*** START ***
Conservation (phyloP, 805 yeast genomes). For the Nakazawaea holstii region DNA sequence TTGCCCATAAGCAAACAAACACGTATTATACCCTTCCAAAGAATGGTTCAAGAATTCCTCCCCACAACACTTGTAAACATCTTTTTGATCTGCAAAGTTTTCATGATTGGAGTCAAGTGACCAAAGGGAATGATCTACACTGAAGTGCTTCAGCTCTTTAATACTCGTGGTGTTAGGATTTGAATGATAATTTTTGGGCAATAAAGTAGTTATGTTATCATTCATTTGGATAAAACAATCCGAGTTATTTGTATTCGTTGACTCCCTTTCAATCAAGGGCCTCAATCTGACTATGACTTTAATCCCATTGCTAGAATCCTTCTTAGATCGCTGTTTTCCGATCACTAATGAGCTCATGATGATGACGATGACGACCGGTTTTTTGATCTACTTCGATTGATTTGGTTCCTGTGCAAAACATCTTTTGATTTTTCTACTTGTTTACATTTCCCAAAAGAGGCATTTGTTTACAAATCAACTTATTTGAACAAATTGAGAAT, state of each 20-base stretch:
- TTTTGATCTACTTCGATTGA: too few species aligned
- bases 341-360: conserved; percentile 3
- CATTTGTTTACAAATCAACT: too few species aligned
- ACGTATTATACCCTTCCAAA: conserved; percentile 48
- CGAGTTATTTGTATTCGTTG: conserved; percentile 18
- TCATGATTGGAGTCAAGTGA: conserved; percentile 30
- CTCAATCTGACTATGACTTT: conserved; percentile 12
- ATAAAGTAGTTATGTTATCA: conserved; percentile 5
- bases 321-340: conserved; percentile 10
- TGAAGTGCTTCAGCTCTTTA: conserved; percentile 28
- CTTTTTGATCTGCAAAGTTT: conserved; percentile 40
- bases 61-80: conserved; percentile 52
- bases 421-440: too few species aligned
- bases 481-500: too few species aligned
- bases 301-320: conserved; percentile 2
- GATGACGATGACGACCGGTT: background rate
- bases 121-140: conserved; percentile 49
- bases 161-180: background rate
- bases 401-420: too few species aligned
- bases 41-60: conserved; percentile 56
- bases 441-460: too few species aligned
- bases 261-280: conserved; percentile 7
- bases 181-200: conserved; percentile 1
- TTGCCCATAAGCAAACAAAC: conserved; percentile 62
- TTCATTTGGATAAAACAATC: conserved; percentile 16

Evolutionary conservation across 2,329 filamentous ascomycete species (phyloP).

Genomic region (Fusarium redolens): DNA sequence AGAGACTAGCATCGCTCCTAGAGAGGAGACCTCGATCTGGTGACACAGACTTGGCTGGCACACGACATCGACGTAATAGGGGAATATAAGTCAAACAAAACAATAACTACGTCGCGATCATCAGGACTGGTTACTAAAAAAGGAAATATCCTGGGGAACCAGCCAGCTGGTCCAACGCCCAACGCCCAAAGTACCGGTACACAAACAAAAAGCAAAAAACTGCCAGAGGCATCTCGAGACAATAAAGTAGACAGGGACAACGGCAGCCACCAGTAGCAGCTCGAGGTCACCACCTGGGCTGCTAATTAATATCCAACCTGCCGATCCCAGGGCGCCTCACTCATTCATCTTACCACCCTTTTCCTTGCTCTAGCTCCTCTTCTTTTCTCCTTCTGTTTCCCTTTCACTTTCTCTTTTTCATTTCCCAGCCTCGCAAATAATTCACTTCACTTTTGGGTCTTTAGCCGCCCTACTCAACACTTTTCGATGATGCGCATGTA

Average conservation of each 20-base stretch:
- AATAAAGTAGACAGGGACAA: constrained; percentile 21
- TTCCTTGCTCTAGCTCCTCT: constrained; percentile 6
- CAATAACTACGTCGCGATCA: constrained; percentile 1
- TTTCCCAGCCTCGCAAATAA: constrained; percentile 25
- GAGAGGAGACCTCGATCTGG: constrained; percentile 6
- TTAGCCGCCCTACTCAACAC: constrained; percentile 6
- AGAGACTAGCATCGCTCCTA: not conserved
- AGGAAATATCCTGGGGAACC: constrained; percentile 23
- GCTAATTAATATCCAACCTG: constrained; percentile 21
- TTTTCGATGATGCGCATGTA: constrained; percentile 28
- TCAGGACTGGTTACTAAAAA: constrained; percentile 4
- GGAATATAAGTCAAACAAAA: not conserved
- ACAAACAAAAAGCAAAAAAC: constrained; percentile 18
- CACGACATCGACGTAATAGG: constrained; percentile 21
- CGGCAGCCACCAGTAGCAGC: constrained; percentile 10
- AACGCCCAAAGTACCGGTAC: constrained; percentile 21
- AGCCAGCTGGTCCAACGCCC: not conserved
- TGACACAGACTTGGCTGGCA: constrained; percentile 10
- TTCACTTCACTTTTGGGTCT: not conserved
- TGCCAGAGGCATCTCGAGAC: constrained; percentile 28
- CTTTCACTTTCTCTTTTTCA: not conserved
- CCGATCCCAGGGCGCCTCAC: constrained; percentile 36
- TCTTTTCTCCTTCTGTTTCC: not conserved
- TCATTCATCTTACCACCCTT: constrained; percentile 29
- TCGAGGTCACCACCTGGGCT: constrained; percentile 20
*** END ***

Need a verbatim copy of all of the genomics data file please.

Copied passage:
Conservation (phyloP, 805 yeast genomes). For the Nakazawaea holstii region DNA sequence TTGCCCATAAGCAAACAAACACGTATTATACCCTTCCAAAGAATGGTTCAAGAATTCCTCCCCACAACACTTGTAAACATCTTTTTGATCTGCAAAGTTTTCATGATTGGAGTCAAGTGACCAAAGGGAATGATCTACACTGAAGTGCTTCAGCTCTTTAATACTCGTGGTGTTAGGATTTGAATGATAATTTTTGGGCAATAAAGTAGTTATGTTATCATTCATTTGGATAAAACAATCCGAGTTATTTGTATTCGTTGACTCCCTTTCAATCAAGGGCCTCAATCTGACTATGACTTTAATCCCATTGCTAGAATCCTTCTTAGATCGCTGTTTTCCGATCACTAATGAGCTCATGATGATGACGATGACGACCGGTTTTTTGATCTACTTCGATTGATTTGGTTCCTGTGCAAAACATCTTTTGATTTTTCTACTTGTTTACATTTCCCAAAAGAGGCATTTGTTTACAAATCAACTTATTTGAACAAATTGAGAAT, state of each 20-base stretch:
- TTTTGATCTACTTCGATTGA: too few species aligned
- bases 341-360: conserved; percentile 3
- CATTTGTTTACAAATCAACT: too few species aligned
- ACGTATTATACCCTTCCAAA: conserved; percentile 48
- CGAGTTATTTGTATTCGTTG: conserved; percentile 18
- TCATGATTGGAGTCAAGTGA: conserved; percentile 30
- CTCAATCTGACTATGACTTT: conserved; percentile 12
- ATAAAGTAGTTATGTTATCA: conserved; percentile 5
- bases 321-340: conserved; percentile 10
- TGAAGTGCTTCAGCTCTTTA: conserved; percentile 28
- CTTTTTGATCTGCAAAGTTT: conserved; percentile 40
- bases 61-80: conserved; percentile 52
- bases 421-440: too few species aligned
- bases 481-500: too few species aligned
- bases 301-320: conserved; percentile 2
- GATGACGATGACGACCGGTT: background rate
- bases 121-140: conserved; percentile 49
- bases 161-180: background rate
- bases 401-420: too few species aligned
- bases 41-60: conserved; percentile 56
- bases 441-460: too few species aligned
- bases 261-280: conserved; percentile 7
- bases 181-200: conserved; percentile 1
- TTGCCCATAAGCAAACAAAC: conserved; percentile 62
- TTCATTTGGATAAAACAATC: conserved; percentile 16

Evolutionary conservation across 2,329 filamentous ascomycete species (phyloP).

Genomic region (Fusarium redolens): DNA sequence AGAGACTAGCATCGCTCCTAGAGAGGAGACCTCGATCTGGTGACACAGACTTGGCTGGCACACGACATCGACGTAATAGGGGAATATAAGTCAAACAAAACAATAACTACGTCGCGATCATCAGGACTGGTTACTAAAAAAGGAAATATCCTGGGGAACCAGCCAGCTGGTCCAACGCCCAACGCCCAAAGTACCGGTACACAAACAAAAAGCAAAAAACTGCCAGAGGCATCTCGAGACAATAAAGTAGACAGGGACAACGGCAGCCACCAGTAGCAGCTCGAGGTCACCACCTGGGCTGCTAATTAATATCCAACCTGCCGATCCCAGGGCGCCTCACTCATTCATCTTACCACCCTTTTCCTTGCTCTAGCTCCTCTTCTTTTCTCCTTCTGTTTCCCTTTCACTTTCTCTTTTTCATTTCCCAGCCTCGCAAATAATTCACTTCACTTTTGGGTCTTTAGCCGCCCTACTCAACACTTTTCGATGATGCGCATGTA

Average conservation of each 20-base stretch:
- AATAAAGTAGACAGGGACAA: constrained; percentile 21
- TTCCTTGCTCTAGCTCCTCT: constrained; percentile 6
- CAATAACTACGTCGCGATCA: constrained; percentile 1
- TTTCCCAGCCTCGCAAATAA: constrained; percentile 25
- GAGAGGAGACCTCGATCTGG: constrained; percentile 6
- TTAGCCGCCCTACTCAACAC: constrained; percentile 6
- AGAGACTAGCATCGCTCCTA: not conserved
- AGGAAATATCCTGGGGAACC: constrained; percentile 23
- GCTAATTAATATCCAACCTG: constrained; percentile 21
- TTTTCGATGATGCGCATGTA: constrained; percentile 28
- TCAGGACTGGTTACTAAAAA: constrained; percentile 4
- GGAATATAAGTCAAACAAAA: not conserved
- ACAAACAAAAAGCAAAAAAC: constrained; percentile 18
- CACGACATCGACGTAATAGG: constrained; percentile 21
- CGGCAGCCACCAGTAGCAGC: constrained; percentile 10
- AACGCCCAAAGTACCGGTAC: constrained; percentile 21
- AGCCAGCTGGTCCAACGCCC: not conserved
- TGACACAGACTTGGCTGGCA: constrained; percentile 10
- TTCACTTCACTTTTGGGTCT: not conserved
- TGCCAGAGGCATCTCGAGAC: constrained; percentile 28
- CTTTCACTTTCTCTTTTTCA: not conserved
- CCGATCCCAGGGCGCCTCAC: constrained; percentile 36
- TCTTTTCTCCTTCTGTTTCC: not conserved
- TCATTCATCTTACCACCCTT: constrained; percentile 29
- TCGAGGTCACCACCTGGGCT: constrained; percentile 20